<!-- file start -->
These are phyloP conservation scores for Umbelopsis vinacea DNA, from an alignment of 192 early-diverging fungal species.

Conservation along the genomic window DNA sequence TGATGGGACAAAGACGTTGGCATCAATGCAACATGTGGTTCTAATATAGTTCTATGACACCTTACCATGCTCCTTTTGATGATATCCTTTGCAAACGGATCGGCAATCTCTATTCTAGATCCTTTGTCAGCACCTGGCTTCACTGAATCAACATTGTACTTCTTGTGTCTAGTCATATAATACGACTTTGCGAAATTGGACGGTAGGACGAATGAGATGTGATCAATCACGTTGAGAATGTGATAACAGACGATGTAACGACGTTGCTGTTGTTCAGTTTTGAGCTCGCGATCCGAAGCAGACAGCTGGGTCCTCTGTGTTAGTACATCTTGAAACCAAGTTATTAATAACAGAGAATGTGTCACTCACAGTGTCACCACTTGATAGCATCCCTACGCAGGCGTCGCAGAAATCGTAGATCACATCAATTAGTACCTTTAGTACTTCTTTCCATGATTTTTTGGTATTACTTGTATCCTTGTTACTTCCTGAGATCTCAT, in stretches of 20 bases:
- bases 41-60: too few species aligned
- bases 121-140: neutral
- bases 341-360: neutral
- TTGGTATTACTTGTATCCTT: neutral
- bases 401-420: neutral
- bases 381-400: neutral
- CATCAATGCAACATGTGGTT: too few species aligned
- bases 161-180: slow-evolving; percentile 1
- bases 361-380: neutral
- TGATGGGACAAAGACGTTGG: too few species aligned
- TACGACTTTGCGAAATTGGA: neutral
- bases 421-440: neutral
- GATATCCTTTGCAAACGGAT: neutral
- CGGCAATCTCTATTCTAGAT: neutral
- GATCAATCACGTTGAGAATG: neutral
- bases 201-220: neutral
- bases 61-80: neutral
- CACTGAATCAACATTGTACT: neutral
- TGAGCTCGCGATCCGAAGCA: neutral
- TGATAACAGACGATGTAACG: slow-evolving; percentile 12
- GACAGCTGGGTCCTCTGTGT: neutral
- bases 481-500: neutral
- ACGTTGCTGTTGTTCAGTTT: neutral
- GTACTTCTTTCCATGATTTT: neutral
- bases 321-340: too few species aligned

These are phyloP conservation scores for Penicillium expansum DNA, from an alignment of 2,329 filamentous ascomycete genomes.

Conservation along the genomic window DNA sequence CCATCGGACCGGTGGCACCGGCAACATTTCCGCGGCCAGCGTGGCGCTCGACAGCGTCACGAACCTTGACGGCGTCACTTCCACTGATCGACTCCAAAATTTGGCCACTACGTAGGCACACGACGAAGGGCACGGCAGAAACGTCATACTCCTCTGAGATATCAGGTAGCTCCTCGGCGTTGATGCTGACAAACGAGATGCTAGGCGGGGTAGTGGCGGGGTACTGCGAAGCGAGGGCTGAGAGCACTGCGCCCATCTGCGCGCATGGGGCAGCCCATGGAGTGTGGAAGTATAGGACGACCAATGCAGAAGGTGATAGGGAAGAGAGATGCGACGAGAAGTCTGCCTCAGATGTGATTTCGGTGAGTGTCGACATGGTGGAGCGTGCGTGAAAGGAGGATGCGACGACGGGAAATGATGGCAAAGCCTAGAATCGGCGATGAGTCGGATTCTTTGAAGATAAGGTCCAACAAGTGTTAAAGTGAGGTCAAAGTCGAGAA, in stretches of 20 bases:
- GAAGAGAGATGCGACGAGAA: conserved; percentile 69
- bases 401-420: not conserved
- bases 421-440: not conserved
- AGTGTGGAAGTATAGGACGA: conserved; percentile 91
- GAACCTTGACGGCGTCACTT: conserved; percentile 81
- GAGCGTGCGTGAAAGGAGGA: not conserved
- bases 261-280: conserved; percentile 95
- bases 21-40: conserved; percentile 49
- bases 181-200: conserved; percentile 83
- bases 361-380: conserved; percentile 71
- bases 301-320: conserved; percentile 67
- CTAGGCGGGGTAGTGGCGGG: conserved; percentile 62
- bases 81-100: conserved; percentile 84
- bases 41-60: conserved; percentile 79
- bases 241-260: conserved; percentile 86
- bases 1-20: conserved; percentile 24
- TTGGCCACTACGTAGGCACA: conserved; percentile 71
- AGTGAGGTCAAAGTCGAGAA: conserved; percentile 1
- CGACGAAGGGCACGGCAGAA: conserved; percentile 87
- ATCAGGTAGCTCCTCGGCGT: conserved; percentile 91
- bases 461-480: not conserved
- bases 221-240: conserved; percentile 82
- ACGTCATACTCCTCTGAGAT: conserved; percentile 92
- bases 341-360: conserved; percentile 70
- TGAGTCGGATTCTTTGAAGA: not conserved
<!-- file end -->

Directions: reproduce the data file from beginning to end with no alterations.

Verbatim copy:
These are phyloP conservation scores for Umbelopsis vinacea DNA, from an alignment of 192 early-diverging fungal species.

Conservation along the genomic window DNA sequence TGATGGGACAAAGACGTTGGCATCAATGCAACATGTGGTTCTAATATAGTTCTATGACACCTTACCATGCTCCTTTTGATGATATCCTTTGCAAACGGATCGGCAATCTCTATTCTAGATCCTTTGTCAGCACCTGGCTTCACTGAATCAACATTGTACTTCTTGTGTCTAGTCATATAATACGACTTTGCGAAATTGGACGGTAGGACGAATGAGATGTGATCAATCACGTTGAGAATGTGATAACAGACGATGTAACGACGTTGCTGTTGTTCAGTTTTGAGCTCGCGATCCGAAGCAGACAGCTGGGTCCTCTGTGTTAGTACATCTTGAAACCAAGTTATTAATAACAGAGAATGTGTCACTCACAGTGTCACCACTTGATAGCATCCCTACGCAGGCGTCGCAGAAATCGTAGATCACATCAATTAGTACCTTTAGTACTTCTTTCCATGATTTTTTGGTATTACTTGTATCCTTGTTACTTCCTGAGATCTCAT, in stretches of 20 bases:
- bases 41-60: too few species aligned
- bases 121-140: neutral
- bases 341-360: neutral
- TTGGTATTACTTGTATCCTT: neutral
- bases 401-420: neutral
- bases 381-400: neutral
- CATCAATGCAACATGTGGTT: too few species aligned
- bases 161-180: slow-evolving; percentile 1
- bases 361-380: neutral
- TGATGGGACAAAGACGTTGG: too few species aligned
- TACGACTTTGCGAAATTGGA: neutral
- bases 421-440: neutral
- GATATCCTTTGCAAACGGAT: neutral
- CGGCAATCTCTATTCTAGAT: neutral
- GATCAATCACGTTGAGAATG: neutral
- bases 201-220: neutral
- bases 61-80: neutral
- CACTGAATCAACATTGTACT: neutral
- TGAGCTCGCGATCCGAAGCA: neutral
- TGATAACAGACGATGTAACG: slow-evolving; percentile 12
- GACAGCTGGGTCCTCTGTGT: neutral
- bases 481-500: neutral
- ACGTTGCTGTTGTTCAGTTT: neutral
- GTACTTCTTTCCATGATTTT: neutral
- bases 321-340: too few species aligned

These are phyloP conservation scores for Penicillium expansum DNA, from an alignment of 2,329 filamentous ascomycete genomes.

Conservation along the genomic window DNA sequence CCATCGGACCGGTGGCACCGGCAACATTTCCGCGGCCAGCGTGGCGCTCGACAGCGTCACGAACCTTGACGGCGTCACTTCCACTGATCGACTCCAAAATTTGGCCACTACGTAGGCACACGACGAAGGGCACGGCAGAAACGTCATACTCCTCTGAGATATCAGGTAGCTCCTCGGCGTTGATGCTGACAAACGAGATGCTAGGCGGGGTAGTGGCGGGGTACTGCGAAGCGAGGGCTGAGAGCACTGCGCCCATCTGCGCGCATGGGGCAGCCCATGGAGTGTGGAAGTATAGGACGACCAATGCAGAAGGTGATAGGGAAGAGAGATGCGACGAGAAGTCTGCCTCAGATGTGATTTCGGTGAGTGTCGACATGGTGGAGCGTGCGTGAAAGGAGGATGCGACGACGGGAAATGATGGCAAAGCCTAGAATCGGCGATGAGTCGGATTCTTTGAAGATAAGGTCCAACAAGTGTTAAAGTGAGGTCAAAGTCGAGAA, in stretches of 20 bases:
- GAAGAGAGATGCGACGAGAA: conserved; percentile 69
- bases 401-420: not conserved
- bases 421-440: not conserved
- AGTGTGGAAGTATAGGACGA: conserved; percentile 91
- GAACCTTGACGGCGTCACTT: conserved; percentile 81
- GAGCGTGCGTGAAAGGAGGA: not conserved
- bases 261-280: conserved; percentile 95
- bases 21-40: conserved; percentile 49
- bases 181-200: conserved; percentile 83
- bases 361-380: conserved; percentile 71
- bases 301-320: conserved; percentile 67
- CTAGGCGGGGTAGTGGCGGG: conserved; percentile 62
- bases 81-100: conserved; percentile 84
- bases 41-60: conserved; percentile 79
- bases 241-260: conserved; percentile 86
- bases 1-20: conserved; percentile 24
- TTGGCCACTACGTAGGCACA: conserved; percentile 71
- AGTGAGGTCAAAGTCGAGAA: conserved; percentile 1
- CGACGAAGGGCACGGCAGAA: conserved; percentile 87
- ATCAGGTAGCTCCTCGGCGT: conserved; percentile 91
- bases 461-480: not conserved
- bases 221-240: conserved; percentile 82
- ACGTCATACTCCTCTGAGAT: conserved; percentile 92
- bases 341-360: conserved; percentile 70
- TGAGTCGGATTCTTTGAAGA: not conserved